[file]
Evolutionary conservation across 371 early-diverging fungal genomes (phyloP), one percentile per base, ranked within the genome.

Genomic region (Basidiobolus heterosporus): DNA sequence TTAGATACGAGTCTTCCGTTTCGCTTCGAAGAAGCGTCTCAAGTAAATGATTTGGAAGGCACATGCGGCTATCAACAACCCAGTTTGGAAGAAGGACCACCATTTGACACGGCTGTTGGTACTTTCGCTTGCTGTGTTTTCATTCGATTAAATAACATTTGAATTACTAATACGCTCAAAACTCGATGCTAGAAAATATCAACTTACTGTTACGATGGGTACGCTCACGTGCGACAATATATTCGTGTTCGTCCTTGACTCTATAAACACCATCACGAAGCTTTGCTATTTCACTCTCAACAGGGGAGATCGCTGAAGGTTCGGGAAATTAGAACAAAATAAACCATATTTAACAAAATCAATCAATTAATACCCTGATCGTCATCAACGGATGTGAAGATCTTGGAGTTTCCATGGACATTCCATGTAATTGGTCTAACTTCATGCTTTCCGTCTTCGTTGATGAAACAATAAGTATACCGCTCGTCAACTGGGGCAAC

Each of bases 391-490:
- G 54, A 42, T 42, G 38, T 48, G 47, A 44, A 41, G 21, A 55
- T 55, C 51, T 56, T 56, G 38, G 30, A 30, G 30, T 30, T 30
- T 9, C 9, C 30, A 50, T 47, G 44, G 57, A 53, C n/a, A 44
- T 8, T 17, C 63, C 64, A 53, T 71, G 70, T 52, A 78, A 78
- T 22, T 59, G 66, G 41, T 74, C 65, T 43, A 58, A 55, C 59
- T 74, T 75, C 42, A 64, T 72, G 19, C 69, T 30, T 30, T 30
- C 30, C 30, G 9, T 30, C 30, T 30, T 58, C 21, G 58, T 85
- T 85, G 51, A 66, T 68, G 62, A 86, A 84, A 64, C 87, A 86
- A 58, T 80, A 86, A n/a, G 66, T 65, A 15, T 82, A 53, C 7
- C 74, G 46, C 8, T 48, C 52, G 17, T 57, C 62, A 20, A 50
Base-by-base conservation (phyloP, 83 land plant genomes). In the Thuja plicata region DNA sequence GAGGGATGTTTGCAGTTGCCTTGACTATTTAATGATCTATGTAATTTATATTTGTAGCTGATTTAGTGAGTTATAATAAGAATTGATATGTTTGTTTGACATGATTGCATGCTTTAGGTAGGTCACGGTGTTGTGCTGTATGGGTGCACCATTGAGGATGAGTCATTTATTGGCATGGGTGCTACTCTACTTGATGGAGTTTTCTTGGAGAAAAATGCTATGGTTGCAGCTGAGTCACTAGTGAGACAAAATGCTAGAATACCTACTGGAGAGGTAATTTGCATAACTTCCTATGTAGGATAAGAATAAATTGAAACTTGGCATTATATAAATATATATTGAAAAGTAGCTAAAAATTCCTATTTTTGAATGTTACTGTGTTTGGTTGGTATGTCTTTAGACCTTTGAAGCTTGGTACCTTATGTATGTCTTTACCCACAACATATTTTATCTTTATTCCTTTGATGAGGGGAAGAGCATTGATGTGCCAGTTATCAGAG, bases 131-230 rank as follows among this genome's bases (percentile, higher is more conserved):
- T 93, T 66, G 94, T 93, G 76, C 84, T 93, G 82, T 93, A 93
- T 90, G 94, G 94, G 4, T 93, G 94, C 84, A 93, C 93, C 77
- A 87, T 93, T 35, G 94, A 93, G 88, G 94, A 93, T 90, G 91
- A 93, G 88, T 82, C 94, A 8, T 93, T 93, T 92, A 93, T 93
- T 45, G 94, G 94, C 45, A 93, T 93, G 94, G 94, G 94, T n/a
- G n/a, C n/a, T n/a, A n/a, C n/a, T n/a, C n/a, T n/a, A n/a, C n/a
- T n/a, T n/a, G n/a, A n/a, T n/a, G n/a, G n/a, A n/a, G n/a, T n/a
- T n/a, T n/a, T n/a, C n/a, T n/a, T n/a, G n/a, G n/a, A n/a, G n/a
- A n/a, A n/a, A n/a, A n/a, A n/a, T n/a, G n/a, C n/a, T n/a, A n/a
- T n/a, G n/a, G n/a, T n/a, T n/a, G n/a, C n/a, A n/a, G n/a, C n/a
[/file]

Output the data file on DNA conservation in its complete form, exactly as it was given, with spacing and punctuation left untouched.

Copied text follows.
Evolutionary conservation across 371 early-diverging fungal genomes (phyloP), one percentile per base, ranked within the genome.

Genomic region (Basidiobolus heterosporus): DNA sequence TTAGATACGAGTCTTCCGTTTCGCTTCGAAGAAGCGTCTCAAGTAAATGATTTGGAAGGCACATGCGGCTATCAACAACCCAGTTTGGAAGAAGGACCACCATTTGACACGGCTGTTGGTACTTTCGCTTGCTGTGTTTTCATTCGATTAAATAACATTTGAATTACTAATACGCTCAAAACTCGATGCTAGAAAATATCAACTTACTGTTACGATGGGTACGCTCACGTGCGACAATATATTCGTGTTCGTCCTTGACTCTATAAACACCATCACGAAGCTTTGCTATTTCACTCTCAACAGGGGAGATCGCTGAAGGTTCGGGAAATTAGAACAAAATAAACCATATTTAACAAAATCAATCAATTAATACCCTGATCGTCATCAACGGATGTGAAGATCTTGGAGTTTCCATGGACATTCCATGTAATTGGTCTAACTTCATGCTTTCCGTCTTCGTTGATGAAACAATAAGTATACCGCTCGTCAACTGGGGCAAC

Each of bases 391-490:
- G 54, A 42, T 42, G 38, T 48, G 47, A 44, A 41, G 21, A 55
- T 55, C 51, T 56, T 56, G 38, G 30, A 30, G 30, T 30, T 30
- T 9, C 9, C 30, A 50, T 47, G 44, G 57, A 53, C n/a, A 44
- T 8, T 17, C 63, C 64, A 53, T 71, G 70, T 52, A 78, A 78
- T 22, T 59, G 66, G 41, T 74, C 65, T 43, A 58, A 55, C 59
- T 74, T 75, C 42, A 64, T 72, G 19, C 69, T 30, T 30, T 30
- C 30, C 30, G 9, T 30, C 30, T 30, T 58, C 21, G 58, T 85
- T 85, G 51, A 66, T 68, G 62, A 86, A 84, A 64, C 87, A 86
- A 58, T 80, A 86, A n/a, G 66, T 65, A 15, T 82, A 53, C 7
- C 74, G 46, C 8, T 48, C 52, G 17, T 57, C 62, A 20, A 50
Base-by-base conservation (phyloP, 83 land plant genomes). In the Thuja plicata region DNA sequence GAGGGATGTTTGCAGTTGCCTTGACTATTTAATGATCTATGTAATTTATATTTGTAGCTGATTTAGTGAGTTATAATAAGAATTGATATGTTTGTTTGACATGATTGCATGCTTTAGGTAGGTCACGGTGTTGTGCTGTATGGGTGCACCATTGAGGATGAGTCATTTATTGGCATGGGTGCTACTCTACTTGATGGAGTTTTCTTGGAGAAAAATGCTATGGTTGCAGCTGAGTCACTAGTGAGACAAAATGCTAGAATACCTACTGGAGAGGTAATTTGCATAACTTCCTATGTAGGATAAGAATAAATTGAAACTTGGCATTATATAAATATATATTGAAAAGTAGCTAAAAATTCCTATTTTTGAATGTTACTGTGTTTGGTTGGTATGTCTTTAGACCTTTGAAGCTTGGTACCTTATGTATGTCTTTACCCACAACATATTTTATCTTTATTCCTTTGATGAGGGGAAGAGCATTGATGTGCCAGTTATCAGAG, bases 131-230 rank as follows among this genome's bases (percentile, higher is more conserved):
- T 93, T 66, G 94, T 93, G 76, C 84, T 93, G 82, T 93, A 93
- T 90, G 94, G 94, G 4, T 93, G 94, C 84, A 93, C 93, C 77
- A 87, T 93, T 35, G 94, A 93, G 88, G 94, A 93, T 90, G 91
- A 93, G 88, T 82, C 94, A 8, T 93, T 93, T 92, A 93, T 93
- T 45, G 94, G 94, C 45, A 93, T 93, G 94, G 94, G 94, T n/a
- G n/a, C n/a, T n/a, A n/a, C n/a, T n/a, C n/a, T n/a, A n/a, C n/a
- T n/a, T n/a, G n/a, A n/a, T n/a, G n/a, G n/a, A n/a, G n/a, T n/a
- T n/a, T n/a, T n/a, C n/a, T n/a, T n/a, G n/a, G n/a, A n/a, G n/a
- A n/a, A n/a, A n/a, A n/a, A n/a, T n/a, G n/a, C n/a, T n/a, A n/a
- T n/a, G n/a, G n/a, T n/a, T n/a, G n/a, C n/a, A n/a, G n/a, C n/a